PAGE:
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Torch Scholars take flight

Photo of the Torch Scholars

The fifth graduating class of Torch Scholars celebrated their accomplishments on Thursday afternoon in the Raytheon Amphitheater.

North­eastern Uni­ver­sity hon­ored the fifth grad­u­ating class of Torch Scholars on Thursday after­noon at the Raytheon Amphithe­ater, cel­e­brating the count­less achieve­ments of this inspiring group of young cre­ators, researchers, and globetrotters.

The pro­gram, which began nine years ago, sup­ports tal­ented, first-​​generation col­lege stu­dents who exhibit poten­tial in non­tra­di­tional ways.

North­eastern took a chance on all of us and we will be for­ever grateful,” said Torch Scholar and Master of Cer­e­monies Abdul Hafiz, SSH’15. “The uni­ver­sity pro­vided us a solid foun­da­tion that has allowed us to build a solid future.”

Speaking before an audi­ence of stu­dents, fac­ulty, and staff, as well as pro­gram donors and alumni, he added, “We are here because of the time, resources, and sup­port you’ve pro­vided us over the years.”

Setti Warren—the mayor of Newton, Mass­a­chu­setts, and the son of the late Joseph Warren, the founder of Northeastern’s Youth Devel­op­ment Ini­tia­tive Project—deliv­ered the keynote address. He issued a three-​​pronged charge to the soon-​​to-​​be grad­u­ates, urging them to vol­un­teer, run for public office, and work to make the world a better place.

Have a voice in the issues of our time, those that will not only deter­mine your future but the future of gen­er­a­tions that come after you,” he told the scholars. “We see now more than ever the power of a single person or a col­lec­tion of people to affect large-​​scale change.”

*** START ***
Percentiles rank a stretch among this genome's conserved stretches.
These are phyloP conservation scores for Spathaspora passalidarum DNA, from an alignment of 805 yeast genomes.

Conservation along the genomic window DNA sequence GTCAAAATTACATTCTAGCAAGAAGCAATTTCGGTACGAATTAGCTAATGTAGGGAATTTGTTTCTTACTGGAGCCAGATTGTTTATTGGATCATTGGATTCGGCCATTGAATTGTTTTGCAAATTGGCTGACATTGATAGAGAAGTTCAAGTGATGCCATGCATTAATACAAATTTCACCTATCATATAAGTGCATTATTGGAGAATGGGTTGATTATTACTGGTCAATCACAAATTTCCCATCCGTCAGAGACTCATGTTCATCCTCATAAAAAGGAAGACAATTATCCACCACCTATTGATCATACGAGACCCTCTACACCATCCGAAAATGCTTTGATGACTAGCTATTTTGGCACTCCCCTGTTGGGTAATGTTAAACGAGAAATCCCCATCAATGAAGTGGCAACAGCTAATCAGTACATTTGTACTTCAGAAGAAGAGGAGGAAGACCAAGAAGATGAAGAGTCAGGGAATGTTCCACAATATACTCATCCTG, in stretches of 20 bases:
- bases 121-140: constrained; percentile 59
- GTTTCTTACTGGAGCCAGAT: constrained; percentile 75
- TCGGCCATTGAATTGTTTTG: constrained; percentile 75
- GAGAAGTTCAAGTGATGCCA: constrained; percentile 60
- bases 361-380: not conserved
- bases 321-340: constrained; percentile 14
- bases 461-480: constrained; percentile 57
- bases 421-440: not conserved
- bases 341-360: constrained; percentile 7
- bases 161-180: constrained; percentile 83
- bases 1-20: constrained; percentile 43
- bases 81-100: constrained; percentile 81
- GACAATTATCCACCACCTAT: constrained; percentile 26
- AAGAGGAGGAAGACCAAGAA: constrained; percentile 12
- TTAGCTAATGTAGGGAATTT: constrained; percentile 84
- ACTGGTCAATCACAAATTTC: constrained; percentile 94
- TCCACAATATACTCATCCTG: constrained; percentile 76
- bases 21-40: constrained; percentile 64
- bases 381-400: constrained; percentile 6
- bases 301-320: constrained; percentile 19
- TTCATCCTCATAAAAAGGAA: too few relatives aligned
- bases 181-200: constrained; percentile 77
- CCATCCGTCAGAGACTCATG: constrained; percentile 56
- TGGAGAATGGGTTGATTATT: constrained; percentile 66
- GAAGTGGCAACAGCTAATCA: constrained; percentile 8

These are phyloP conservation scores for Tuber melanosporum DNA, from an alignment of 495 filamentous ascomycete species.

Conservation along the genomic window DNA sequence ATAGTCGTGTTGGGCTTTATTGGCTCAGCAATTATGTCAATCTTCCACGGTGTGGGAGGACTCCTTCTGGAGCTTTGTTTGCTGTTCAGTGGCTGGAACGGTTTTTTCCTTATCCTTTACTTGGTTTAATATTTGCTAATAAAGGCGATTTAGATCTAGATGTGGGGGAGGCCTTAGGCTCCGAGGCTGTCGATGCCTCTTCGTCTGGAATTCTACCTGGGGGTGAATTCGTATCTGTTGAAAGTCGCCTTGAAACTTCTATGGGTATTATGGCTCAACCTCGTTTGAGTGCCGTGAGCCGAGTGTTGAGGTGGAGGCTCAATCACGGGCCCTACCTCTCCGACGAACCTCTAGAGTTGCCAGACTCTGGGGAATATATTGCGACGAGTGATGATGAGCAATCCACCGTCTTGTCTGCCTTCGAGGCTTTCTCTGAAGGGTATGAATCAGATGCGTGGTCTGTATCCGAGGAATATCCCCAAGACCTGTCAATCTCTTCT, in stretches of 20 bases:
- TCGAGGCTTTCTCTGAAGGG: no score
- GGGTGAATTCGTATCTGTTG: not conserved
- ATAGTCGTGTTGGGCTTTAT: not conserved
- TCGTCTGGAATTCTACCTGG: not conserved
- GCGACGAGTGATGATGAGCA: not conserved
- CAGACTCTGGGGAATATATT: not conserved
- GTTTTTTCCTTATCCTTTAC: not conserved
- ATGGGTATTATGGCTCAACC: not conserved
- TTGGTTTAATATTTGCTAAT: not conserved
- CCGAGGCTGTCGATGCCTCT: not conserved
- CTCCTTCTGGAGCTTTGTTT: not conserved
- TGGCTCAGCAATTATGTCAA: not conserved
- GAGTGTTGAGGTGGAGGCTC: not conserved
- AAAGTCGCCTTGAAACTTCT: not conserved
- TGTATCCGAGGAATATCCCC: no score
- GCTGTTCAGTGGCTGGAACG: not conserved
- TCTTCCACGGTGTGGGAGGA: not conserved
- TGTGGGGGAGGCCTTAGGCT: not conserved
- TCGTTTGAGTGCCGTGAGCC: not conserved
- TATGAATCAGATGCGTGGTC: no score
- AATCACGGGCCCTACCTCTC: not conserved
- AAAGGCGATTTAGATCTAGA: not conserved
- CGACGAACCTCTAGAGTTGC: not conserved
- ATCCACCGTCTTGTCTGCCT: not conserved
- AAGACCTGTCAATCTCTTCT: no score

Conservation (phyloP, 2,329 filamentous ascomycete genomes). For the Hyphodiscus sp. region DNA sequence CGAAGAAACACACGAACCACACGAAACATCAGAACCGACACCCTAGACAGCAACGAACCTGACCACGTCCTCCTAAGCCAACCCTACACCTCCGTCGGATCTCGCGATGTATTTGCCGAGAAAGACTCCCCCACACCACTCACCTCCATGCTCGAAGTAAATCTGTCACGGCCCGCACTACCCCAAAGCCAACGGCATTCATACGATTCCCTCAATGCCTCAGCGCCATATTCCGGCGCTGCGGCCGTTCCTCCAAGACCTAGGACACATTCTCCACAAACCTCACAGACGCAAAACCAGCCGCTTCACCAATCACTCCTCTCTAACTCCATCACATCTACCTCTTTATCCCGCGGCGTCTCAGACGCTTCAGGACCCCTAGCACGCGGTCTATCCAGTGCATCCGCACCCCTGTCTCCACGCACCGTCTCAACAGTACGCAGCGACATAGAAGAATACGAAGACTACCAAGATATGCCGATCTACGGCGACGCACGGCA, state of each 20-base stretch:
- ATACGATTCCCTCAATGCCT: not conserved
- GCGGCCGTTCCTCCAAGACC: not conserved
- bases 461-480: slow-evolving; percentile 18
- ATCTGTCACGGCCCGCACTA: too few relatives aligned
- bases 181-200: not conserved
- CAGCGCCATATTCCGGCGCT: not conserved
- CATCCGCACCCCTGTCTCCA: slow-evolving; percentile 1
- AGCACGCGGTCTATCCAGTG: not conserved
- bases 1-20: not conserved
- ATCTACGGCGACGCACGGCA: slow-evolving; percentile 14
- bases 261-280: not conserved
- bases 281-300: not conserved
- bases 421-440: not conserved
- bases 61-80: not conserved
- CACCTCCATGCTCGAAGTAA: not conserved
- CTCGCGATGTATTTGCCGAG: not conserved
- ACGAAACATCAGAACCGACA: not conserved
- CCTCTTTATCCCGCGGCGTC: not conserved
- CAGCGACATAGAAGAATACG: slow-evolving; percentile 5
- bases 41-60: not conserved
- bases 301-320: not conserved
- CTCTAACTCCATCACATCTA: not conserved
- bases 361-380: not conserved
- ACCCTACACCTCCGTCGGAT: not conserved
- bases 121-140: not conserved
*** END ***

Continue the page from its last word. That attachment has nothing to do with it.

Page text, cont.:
Warren added: “You’ve gone through so much to get to this moment, and I have con­fi­dence that you will carry with you the great promise of making the world around you better.”

In his remarks, North­eastern Pres­i­dent Joseph E. Aoun com­mended the scholars for their out­standing achieve­ments both on campus and abroad.

Hafiz, for example, a polit­ical sci­ence and inter­na­tional affairs com­bined major from Staten Island, New York, served as the under­grad­uate director for the Kappa Alpha Psi fra­ter­nity; com­pleted Dia­logue of Civ­i­liza­tions pro­grams in Belo Hor­i­zonte, Brazil, and Geneva, Switzer­land; and plans to study cor­po­rate law at one of the nation’s top law schools. Nohemi Moctezuma, a polit­ical sci­ence and inter­na­tional affairs com­bined major from Santa Ana, Cal­i­fornia, vol­un­teered at Boston’s Boys and Girls Club; studied abroad in Cuba, Japan, and the Dominican Republic; and has lined up a full-​​time job as a con­sul­tant for Booz Allen Hamilton.

You’ve sur­prised us on a daily basis in ways we don’t even realize,” Aoun told the scholars. “I want you to con­tinue to impact this uni­ver­sity, be present, and give back,” he added. “Because of you, this uni­ver­sity will con­tinue to thrive. Take own­er­ship. We are in your hands.”

Moctezuma, for her part, recalled her first plane ride, a cross-​​country trip from Los Angeles to Boston to inter­view for the Torch Scholars Pro­gram. She was fright­ened, she said, afraid that col­lege might not be in her future, ter­ri­fied that she lacked the courage to suc­ceed in an unfa­miliar envi­ron­ment. But her fears proved unfounded.

That first flight to inter­view for the Torch pro­gram changed my life and rede­fined my meaning of bravery,” Moctezuma explained. “Five years and count­less flights later, I stand before you as a col­lege graduate.”

She added: “Torch gave me the oppor­tu­nity to go places I never dreamed of going. Now, it has pre­pared me for my greatest takeoff of all, one with a diploma in my hand.”

-By Jason Kornwitz

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